The results from the initial 10 eyes (9 patients) at an average 17 monthsof follow-up (range, 10-22 months) were reported in Japanese.8 Becauseof senile dementia, 3 patients could not be followed up after about 5 years,and those eyes were excluded from this study. Following a full explanation,all patients provided informed consent.

EXAMINATIONS

Preoperative and postoperative examinations included a determinationof visual acuity (VA), tonometry, gonioscopy, laser flare cell measurementwith the laser flare cell meter (Kowa Co, Tokyo, Japan), and keratometry.A corneal endothelial study of the central cornea was done using a contactspecular microscope (Konan Co, Osaka, Japan). Cell density (cells per squaremillimeter) was calculated automatically by a computerized analyzer attachedto the microscope. Follow-up examinations were conducted daily until the secondpostoperative week and then monthly until 1 year after surgery. Additionalexaminations were performed annually. Patients who had complications wereexamined more frequently as necessary.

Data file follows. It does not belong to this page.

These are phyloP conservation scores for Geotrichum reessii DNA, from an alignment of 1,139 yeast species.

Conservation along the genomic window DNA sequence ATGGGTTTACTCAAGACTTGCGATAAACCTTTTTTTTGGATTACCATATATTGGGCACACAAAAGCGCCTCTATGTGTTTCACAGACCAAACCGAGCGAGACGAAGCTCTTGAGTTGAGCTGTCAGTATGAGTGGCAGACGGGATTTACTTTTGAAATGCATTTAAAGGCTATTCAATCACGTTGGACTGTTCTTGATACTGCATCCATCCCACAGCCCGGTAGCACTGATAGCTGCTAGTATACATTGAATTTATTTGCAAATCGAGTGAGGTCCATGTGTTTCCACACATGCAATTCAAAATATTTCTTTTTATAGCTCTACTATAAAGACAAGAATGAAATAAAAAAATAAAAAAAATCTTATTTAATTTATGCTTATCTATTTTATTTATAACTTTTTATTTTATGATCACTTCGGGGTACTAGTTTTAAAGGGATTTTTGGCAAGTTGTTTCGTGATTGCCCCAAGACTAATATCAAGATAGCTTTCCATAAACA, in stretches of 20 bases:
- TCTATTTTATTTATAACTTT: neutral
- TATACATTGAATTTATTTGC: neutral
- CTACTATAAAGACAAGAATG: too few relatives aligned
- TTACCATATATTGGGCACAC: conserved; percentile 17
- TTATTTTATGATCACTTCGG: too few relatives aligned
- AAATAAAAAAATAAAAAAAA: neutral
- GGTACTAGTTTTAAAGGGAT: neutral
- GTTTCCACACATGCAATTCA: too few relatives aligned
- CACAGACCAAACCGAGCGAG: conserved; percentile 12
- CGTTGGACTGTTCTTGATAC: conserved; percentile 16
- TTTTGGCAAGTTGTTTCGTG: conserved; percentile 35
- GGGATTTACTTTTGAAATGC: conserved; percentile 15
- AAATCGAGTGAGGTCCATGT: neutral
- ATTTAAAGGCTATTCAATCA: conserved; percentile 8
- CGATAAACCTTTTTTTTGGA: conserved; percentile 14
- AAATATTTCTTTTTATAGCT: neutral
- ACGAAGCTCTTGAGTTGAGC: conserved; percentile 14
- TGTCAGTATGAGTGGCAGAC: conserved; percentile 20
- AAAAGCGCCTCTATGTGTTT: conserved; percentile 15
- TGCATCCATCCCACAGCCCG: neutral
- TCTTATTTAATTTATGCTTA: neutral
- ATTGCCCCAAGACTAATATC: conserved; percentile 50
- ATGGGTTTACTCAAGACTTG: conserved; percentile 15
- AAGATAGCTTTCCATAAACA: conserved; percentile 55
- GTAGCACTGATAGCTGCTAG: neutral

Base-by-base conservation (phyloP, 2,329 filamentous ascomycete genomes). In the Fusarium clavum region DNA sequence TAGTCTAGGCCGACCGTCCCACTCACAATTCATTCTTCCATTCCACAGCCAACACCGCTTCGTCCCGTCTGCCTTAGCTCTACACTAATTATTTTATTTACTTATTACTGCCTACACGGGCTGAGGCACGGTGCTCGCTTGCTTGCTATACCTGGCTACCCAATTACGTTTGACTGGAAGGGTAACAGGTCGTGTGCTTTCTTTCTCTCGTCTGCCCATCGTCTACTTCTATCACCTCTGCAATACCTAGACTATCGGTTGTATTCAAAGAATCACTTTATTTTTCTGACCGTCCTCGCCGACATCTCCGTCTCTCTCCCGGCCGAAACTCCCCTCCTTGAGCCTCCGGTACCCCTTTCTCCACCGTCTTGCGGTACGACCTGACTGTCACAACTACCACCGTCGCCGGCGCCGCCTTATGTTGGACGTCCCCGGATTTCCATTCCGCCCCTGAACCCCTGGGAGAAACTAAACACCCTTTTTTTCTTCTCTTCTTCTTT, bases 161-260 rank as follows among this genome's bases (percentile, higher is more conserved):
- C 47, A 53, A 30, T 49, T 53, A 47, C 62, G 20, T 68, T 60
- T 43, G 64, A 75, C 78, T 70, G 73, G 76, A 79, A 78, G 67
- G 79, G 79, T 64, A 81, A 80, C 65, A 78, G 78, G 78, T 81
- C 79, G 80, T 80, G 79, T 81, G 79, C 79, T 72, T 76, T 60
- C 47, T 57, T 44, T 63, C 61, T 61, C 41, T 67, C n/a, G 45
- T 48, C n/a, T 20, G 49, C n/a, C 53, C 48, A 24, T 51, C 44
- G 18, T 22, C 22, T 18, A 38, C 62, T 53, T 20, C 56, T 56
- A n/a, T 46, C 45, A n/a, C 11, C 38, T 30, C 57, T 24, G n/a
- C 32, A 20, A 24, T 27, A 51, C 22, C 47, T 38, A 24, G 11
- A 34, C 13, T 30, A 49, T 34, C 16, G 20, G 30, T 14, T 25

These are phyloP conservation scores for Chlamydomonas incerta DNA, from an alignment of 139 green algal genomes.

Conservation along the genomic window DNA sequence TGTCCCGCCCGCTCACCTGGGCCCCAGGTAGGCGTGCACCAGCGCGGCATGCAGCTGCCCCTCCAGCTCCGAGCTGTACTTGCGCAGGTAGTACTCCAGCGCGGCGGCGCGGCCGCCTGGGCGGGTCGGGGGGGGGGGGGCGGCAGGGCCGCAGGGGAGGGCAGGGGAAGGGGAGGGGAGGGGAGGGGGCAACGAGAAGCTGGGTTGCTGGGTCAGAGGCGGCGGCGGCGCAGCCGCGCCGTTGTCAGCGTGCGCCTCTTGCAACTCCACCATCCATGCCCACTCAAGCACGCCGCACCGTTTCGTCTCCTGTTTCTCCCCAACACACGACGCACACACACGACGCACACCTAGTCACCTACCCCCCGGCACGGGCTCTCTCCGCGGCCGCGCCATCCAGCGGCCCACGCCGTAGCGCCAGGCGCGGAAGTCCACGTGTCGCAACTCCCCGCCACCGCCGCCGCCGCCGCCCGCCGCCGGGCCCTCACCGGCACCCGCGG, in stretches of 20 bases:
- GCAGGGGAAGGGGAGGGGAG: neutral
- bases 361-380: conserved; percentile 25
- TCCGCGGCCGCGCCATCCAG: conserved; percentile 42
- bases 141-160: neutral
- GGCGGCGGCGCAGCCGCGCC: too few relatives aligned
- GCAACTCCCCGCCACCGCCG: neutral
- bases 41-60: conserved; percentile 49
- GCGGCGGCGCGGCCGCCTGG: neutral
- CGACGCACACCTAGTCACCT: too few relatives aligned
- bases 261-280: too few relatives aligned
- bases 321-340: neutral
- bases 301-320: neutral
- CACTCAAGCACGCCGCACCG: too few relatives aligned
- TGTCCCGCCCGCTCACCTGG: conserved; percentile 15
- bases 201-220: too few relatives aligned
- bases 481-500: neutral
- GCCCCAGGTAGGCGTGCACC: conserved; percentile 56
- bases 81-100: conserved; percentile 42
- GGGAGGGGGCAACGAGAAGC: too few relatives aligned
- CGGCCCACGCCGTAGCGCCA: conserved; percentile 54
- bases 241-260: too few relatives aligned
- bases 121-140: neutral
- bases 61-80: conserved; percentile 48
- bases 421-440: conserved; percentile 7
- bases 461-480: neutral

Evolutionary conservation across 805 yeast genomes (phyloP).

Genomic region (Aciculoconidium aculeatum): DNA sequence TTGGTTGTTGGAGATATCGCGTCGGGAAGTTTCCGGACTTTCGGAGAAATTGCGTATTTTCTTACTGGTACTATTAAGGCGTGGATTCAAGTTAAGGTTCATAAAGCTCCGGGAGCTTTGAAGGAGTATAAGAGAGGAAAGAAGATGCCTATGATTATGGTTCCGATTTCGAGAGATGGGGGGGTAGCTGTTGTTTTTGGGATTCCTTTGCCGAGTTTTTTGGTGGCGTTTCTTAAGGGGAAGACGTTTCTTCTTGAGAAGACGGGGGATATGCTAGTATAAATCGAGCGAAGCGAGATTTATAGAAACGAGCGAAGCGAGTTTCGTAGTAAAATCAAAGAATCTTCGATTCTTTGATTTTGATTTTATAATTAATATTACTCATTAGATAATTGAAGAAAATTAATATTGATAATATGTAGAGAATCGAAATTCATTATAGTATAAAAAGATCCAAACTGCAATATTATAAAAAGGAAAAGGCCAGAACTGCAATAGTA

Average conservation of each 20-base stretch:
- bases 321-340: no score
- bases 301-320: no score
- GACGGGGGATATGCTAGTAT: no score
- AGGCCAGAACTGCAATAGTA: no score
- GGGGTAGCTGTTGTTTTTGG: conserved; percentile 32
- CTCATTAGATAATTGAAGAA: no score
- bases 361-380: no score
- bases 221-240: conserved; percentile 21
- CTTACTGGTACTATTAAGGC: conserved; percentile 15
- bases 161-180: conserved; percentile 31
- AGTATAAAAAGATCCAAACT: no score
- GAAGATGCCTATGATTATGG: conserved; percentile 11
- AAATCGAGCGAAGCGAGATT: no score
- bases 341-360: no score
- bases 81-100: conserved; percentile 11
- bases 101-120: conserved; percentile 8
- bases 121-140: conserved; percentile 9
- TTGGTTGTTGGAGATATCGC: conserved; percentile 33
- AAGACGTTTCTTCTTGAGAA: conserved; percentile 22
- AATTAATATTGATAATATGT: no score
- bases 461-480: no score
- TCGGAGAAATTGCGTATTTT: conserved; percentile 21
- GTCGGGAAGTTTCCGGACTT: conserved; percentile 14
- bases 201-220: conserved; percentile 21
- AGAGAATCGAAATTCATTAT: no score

SURGICAL PROCEDURE

In cases 1 to 20, local anesthesia was induced by retrobulbar injectionof 2% lidocaine hydrochloride (Xylocaine). In case 21, anesthesia was inducedwith topical 4% lidocaine eyedrops. Except for pupillary control, all preoperativeand postoperative steps were identical to those used in standard cataractIOL surgery.11

In eyes with a B2-IOL or a B4-IOL and those with a PC-IOL that subluxatedinto the vitreous, mydriasis was achieved using 0.5% tropicamide and 0.5%phenylephrine hydrochloride (Mydrin P). In aphakic eyes, 1% pilocarpine (Sanpilo)was used to maintain miosis.